The wall between the two prison cells(61) in the north-east angle of the building, running east-west, was demolished, as was the east wall of the cells, and a new one about 30 cm thick was built running north-south, creating new offices of about 3 x 6.20 m for the cadi, with an office of about 5 x 6.20 m for the judge to the west.
Inside the annex to the north of the building, the three toilet cubicles, originally by the west wall of the annex, were moved to the north wall, and a new north-south partition wall was built, separating(62) the toilet block from the storm porch of approx. 3 x 1.90 m of the side entrance to the Konak.
The same drawing(63) shows that a single-flight exterior staircase was added east of the side door, abutting onto the north façade of the Konak, leading to a newly-opened side entrance to the courtyard of the Konak on the east side.
The 1907 drawing of the ground floor(64) shows in detail part of the plot north of the Konak, from which it is clear that there was a tradesmen’s courtyard(65) with the usual outbuildings on the plot, which was trapezoid in plan, measuring approx. 11.20(66) /12.20(67) x 23,90 on the outside(68). This plot had two tradesmen’s entrances, one to the west, from Konak Gasse, consisting of a doorway about 105 cm wide in the middle of the 11.20 m long boundary wall, and the other about 130 cm wide pierced in the rampart wall on the east side of the plot, about 1.50 m from the north-east angle of the Konak building.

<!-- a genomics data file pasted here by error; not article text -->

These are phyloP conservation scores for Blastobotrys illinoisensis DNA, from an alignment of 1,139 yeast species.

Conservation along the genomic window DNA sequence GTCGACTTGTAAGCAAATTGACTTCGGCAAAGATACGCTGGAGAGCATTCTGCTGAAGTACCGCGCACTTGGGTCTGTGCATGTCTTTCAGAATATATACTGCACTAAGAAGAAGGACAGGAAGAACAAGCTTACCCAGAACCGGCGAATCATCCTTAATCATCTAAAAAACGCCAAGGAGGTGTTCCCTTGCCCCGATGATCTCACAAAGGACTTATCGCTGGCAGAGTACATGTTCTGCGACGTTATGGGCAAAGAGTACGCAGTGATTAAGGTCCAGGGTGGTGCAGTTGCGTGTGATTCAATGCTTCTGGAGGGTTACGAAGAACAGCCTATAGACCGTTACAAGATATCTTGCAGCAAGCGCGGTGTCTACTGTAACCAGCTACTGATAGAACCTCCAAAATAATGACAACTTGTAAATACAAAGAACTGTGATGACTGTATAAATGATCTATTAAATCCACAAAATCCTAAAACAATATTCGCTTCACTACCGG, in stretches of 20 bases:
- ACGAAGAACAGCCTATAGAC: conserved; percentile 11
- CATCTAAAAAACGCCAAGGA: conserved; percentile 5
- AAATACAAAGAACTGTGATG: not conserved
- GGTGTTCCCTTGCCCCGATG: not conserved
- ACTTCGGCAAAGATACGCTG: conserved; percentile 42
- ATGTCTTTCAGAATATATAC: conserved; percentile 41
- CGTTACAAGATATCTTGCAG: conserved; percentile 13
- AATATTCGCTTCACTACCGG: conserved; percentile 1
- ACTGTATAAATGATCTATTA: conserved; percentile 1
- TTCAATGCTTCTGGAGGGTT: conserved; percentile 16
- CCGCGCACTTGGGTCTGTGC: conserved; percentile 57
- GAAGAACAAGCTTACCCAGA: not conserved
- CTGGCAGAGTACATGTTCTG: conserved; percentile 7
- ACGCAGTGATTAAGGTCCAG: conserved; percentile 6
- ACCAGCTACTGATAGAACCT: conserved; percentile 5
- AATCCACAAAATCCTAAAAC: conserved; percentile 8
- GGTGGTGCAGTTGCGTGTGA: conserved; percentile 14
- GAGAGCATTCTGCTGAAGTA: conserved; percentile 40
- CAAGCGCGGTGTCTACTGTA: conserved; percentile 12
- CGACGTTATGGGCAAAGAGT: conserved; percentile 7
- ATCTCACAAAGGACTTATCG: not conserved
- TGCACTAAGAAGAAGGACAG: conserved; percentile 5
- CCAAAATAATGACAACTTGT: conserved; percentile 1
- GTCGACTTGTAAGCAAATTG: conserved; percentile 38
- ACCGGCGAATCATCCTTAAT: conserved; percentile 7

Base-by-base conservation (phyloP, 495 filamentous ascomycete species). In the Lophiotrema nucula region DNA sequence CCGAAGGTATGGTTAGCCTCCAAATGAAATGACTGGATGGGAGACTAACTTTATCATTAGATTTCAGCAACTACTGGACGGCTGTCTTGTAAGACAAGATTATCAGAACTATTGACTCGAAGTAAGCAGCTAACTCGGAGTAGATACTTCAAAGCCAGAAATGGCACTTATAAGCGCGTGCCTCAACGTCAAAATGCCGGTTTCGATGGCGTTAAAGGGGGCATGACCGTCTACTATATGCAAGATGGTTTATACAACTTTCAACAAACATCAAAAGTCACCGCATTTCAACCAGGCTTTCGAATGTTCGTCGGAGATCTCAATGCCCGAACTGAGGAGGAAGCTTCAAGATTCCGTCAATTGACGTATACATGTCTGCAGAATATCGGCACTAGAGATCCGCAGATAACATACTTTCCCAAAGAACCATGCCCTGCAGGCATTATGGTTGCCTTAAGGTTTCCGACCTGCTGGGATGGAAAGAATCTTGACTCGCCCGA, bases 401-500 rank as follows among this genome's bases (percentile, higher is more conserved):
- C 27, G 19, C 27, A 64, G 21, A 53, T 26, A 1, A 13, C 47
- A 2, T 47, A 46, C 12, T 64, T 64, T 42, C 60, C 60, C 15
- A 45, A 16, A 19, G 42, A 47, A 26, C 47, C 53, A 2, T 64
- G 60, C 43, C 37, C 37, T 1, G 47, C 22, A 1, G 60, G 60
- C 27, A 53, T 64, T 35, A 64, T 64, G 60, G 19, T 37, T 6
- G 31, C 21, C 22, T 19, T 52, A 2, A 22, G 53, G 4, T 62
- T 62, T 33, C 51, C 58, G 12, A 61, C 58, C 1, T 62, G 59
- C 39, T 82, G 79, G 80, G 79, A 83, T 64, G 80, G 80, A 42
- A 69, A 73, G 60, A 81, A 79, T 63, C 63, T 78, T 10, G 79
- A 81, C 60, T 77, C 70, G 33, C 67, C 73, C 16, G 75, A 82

About 3.20 m north of the Konak annex, next to the Hećimović house(69), was a woodshed of approx. 4.50 x 9.80 m. To the west of the woodshed was a wooden outbuilding of approx. 4.50 x 6.30 m extending all the way to the west boundary wall.
On the 1908 drawing(70), the outbuilding is marked as a stable (Ger. Stall), and the woodshed has been extended on the east by about 7.10 m, to the level of the rampart wall. A carriage house (Ger. Wagenremise) had been added in the courtyard by the north façade of the building, at ground-floor level between the north extension of the Konak and the west boundary wall.
The 1906 plan of the ground floor(71) shows a new office(72) to the south, at the beginning of the central section of the building, the tax office (Ger. Steueramt), measuring approx. 3 x 5.20 m on the inside.